Seeds were added and the reaction mixture was allowed to cool to 20±5° C. over a period of 3 hours. The solid F formed was collected by filtration (filtration time=15 min, cake: height=2.0 cm, diameter=11.5 cm). The wet crude F (89.1 g) (87% chiral purity) was suspended in isopropanol (630 ml) and heated to reflux for 2 hours. The mixture was allowed to cool to room temperature, the solid was collected by filtration and washed with isopropanol (155 ml). After drying at 40° C. for twelve hours, F (65.8 g, 24% yield, of the theoretical yield of 50%) was obtained with 92% chiral purity. 1H NMR (300 MHz, DMSO-d6): δ=7.86 (d, j=8.0 Hz, 4H), 7.32 (d, j=8.0 Hz, 4H), 7.14 (d, j=6.6 Hz, 2H), 6.81 (dd, j=6.3, 7.3 Hz, 2H), 5.57 (s, 2H), 3.90 (dd, j=13.8, 36.2 Hz, 4H), 3.15 (m, 2H), 3.02-2.87 (m, 10H), 2.59 (t, j=12.5 Hz, 2H), 2.37 (s, 6H), 2.19-2.15 (m, 4H), 1.99-1.96 (m, 2H), 1.62-1.58 (m, 4H), 1.35-1.21 (m, 4H) ppm. Chiral HPLC: chirobiotic V 3.9×150 mm 5 μm, eluent 1 L Methanol/0.9 g NH4CF3CO2, flow: 1.5 ml, detect. 220 nm UV, Retention Time: E(S)=4.71 min, E(R)=4.38 min.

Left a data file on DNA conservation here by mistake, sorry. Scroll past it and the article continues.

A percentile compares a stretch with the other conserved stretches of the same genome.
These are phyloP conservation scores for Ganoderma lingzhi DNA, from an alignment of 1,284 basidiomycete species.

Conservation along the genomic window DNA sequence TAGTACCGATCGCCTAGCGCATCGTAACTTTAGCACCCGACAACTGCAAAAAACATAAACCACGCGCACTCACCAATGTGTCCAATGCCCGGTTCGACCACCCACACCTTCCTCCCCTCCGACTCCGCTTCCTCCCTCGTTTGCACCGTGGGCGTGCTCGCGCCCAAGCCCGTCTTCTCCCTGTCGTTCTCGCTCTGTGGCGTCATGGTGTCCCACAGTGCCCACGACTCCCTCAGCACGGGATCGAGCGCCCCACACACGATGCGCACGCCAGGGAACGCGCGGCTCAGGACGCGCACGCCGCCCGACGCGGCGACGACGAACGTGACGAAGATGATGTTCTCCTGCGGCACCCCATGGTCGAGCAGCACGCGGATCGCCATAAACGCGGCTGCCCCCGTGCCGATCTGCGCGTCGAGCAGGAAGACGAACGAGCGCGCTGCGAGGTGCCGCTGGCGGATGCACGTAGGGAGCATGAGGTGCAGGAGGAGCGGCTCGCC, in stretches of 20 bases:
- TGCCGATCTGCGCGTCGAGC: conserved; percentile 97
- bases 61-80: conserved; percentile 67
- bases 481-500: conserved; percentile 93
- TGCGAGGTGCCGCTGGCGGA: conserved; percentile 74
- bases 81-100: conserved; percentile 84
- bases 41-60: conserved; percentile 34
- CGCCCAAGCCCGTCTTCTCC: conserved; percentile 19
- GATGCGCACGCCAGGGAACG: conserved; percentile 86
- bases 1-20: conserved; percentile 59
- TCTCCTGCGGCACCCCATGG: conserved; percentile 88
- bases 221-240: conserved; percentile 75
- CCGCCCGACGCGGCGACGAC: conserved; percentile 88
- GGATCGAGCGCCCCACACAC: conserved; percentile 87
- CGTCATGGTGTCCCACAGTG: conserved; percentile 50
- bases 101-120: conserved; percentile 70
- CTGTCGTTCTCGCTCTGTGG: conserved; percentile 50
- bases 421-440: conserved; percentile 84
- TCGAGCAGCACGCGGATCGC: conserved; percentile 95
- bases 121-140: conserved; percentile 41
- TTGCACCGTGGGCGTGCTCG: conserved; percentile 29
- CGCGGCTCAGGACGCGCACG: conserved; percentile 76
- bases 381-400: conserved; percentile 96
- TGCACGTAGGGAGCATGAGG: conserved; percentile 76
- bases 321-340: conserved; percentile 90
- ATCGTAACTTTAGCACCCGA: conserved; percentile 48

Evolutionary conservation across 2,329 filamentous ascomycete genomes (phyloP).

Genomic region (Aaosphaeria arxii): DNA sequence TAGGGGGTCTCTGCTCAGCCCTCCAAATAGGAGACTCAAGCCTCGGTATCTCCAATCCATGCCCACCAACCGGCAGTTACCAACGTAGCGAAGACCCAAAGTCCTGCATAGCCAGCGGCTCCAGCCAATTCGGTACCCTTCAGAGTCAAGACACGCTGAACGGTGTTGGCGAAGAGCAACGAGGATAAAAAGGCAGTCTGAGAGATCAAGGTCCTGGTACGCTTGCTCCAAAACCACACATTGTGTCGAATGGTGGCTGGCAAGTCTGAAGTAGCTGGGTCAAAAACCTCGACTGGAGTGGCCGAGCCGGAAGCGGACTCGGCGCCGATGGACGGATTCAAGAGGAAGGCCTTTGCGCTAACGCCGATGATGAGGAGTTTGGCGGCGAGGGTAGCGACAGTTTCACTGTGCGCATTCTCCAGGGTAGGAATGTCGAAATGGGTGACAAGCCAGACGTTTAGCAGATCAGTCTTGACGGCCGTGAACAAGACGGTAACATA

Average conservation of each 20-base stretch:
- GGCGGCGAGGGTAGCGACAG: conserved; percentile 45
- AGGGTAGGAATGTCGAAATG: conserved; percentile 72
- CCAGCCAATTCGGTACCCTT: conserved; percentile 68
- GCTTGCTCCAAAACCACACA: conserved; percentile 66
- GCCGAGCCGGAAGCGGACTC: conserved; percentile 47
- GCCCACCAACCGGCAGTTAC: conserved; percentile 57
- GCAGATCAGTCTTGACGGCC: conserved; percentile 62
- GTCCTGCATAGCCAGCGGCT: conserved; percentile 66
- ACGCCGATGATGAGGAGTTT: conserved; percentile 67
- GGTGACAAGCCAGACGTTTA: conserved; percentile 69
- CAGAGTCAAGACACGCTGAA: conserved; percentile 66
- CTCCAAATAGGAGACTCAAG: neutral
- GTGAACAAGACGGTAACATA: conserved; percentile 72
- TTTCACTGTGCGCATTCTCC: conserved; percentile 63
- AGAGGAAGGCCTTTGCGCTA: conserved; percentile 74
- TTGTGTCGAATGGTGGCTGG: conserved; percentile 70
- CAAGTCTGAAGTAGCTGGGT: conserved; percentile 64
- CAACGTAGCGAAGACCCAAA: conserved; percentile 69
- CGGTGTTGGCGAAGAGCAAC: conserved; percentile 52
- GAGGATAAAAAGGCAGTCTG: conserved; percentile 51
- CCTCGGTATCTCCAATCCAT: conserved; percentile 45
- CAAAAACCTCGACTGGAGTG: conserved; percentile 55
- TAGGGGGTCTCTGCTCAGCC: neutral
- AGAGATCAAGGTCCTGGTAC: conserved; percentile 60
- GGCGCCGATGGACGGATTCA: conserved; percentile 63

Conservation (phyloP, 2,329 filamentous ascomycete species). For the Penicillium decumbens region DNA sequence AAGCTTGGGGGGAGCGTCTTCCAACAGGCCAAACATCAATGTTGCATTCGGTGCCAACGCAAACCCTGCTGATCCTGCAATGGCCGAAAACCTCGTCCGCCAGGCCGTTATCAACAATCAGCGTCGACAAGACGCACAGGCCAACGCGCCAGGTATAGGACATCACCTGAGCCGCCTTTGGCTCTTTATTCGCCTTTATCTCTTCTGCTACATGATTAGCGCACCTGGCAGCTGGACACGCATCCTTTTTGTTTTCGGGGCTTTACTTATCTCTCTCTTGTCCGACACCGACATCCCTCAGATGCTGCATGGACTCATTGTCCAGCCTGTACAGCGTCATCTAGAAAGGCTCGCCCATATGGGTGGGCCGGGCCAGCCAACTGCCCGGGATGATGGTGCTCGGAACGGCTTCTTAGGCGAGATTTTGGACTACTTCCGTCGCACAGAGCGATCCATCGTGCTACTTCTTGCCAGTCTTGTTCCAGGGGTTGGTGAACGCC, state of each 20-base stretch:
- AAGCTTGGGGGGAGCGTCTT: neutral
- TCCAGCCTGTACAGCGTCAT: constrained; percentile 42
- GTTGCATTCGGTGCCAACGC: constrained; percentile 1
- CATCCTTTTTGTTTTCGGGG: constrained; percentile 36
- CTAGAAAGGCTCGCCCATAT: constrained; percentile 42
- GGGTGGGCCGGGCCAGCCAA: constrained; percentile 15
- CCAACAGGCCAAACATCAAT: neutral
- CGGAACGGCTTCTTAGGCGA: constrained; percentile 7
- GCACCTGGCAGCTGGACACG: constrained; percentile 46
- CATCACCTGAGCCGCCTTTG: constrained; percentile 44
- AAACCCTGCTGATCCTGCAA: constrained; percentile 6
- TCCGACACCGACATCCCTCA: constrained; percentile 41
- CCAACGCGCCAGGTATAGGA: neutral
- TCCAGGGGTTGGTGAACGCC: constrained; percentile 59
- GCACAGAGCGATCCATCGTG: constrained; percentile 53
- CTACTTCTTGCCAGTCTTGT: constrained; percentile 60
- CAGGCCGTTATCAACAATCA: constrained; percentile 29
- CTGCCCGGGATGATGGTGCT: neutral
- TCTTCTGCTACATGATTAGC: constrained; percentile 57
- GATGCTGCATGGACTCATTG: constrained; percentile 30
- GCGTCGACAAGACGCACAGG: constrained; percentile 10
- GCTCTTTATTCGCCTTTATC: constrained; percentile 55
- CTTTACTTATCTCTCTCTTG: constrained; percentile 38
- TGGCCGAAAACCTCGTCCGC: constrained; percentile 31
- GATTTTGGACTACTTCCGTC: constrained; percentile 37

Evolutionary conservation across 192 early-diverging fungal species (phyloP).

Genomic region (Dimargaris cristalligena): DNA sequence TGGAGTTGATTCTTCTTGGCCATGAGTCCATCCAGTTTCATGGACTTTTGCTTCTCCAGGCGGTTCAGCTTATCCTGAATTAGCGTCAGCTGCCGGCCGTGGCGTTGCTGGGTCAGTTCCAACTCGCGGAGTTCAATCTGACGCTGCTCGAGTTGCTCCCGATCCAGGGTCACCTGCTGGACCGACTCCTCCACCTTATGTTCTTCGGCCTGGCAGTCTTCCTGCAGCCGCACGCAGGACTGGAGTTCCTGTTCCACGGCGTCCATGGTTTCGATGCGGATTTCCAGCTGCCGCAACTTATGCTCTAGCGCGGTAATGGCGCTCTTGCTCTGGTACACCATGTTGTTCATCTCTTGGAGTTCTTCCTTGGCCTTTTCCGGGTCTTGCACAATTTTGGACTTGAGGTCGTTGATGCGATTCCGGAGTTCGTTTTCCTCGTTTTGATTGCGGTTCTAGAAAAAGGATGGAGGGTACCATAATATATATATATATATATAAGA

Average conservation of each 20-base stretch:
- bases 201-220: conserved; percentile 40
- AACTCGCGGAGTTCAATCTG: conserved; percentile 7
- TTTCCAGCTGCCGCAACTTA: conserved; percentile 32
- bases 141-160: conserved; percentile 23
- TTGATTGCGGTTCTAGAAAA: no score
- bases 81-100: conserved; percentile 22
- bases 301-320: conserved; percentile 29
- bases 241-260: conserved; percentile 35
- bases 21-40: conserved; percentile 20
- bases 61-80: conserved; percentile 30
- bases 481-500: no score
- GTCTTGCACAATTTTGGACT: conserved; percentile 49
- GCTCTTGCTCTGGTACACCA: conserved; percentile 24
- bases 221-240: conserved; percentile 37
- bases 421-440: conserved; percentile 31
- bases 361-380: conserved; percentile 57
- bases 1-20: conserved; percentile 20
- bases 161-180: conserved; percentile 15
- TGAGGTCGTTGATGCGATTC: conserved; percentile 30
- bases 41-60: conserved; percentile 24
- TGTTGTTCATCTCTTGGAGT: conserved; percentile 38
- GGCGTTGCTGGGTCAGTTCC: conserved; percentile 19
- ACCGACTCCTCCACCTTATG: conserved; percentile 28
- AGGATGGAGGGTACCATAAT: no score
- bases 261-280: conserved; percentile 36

Example 4 (−)-4,5,6,7,9,9a,10,11,12,12a-Decahydrocyclopenta[c][[1,4]diazepino[6,7,1-ij]quinoline (R,R)-di-p-toluoyltartaric acid salt (F) by acidic hydrolysis

Compound C (0.30 kg, 1.1 mol) was added to a 5-10° C. mixture of concentrated HCl (2.5 eq, 0.274 kg, 2.77 moles) and ethanol (0.30 L, 0.23 kg). The suspension was refluxed for 12-15 hours and reaction completion was monitored by HPLC. After the reaction was complete, ethyl acetate was added (0.802 kg, 0.90 L) over 40 minutes. The reaction mixture was cooled to ambient temperature, filtered and washed with ethyl acetate (0.40 L, 0.356 kg) to afford the di-hydrochloride salt D (0.291 g, 87%). 1H NMR (300 MHz, DMSO-d6): δ=10.12 (m, 2H), 9.05 (m, 1H), 7.24 (d, j=7.23 Hz, 1H), 7.18 (d, j=6.4 Hz, 1H), 6.92 (dd, j=6.4, 7.3 Hz, 1H), 4.13 (m, 2H), 3.44 (m, 1H), 3.09 (m, 4H), 2.93 (m, 1H), 2.67 (t, j=12.6 Hz, 1H), 2.24 (m, 2H), 2.01 (m, 1H), 1.61 (m, 2H), 1.33 (m, 2H) ppm. Anal. Calculated for C15H2Cl2N2: C, 59.80; H, 7.36; Cl, 23.54; N, 9.30. Found: C, 59.82; H, 7.70; Cl, 23.42; N, 9.39.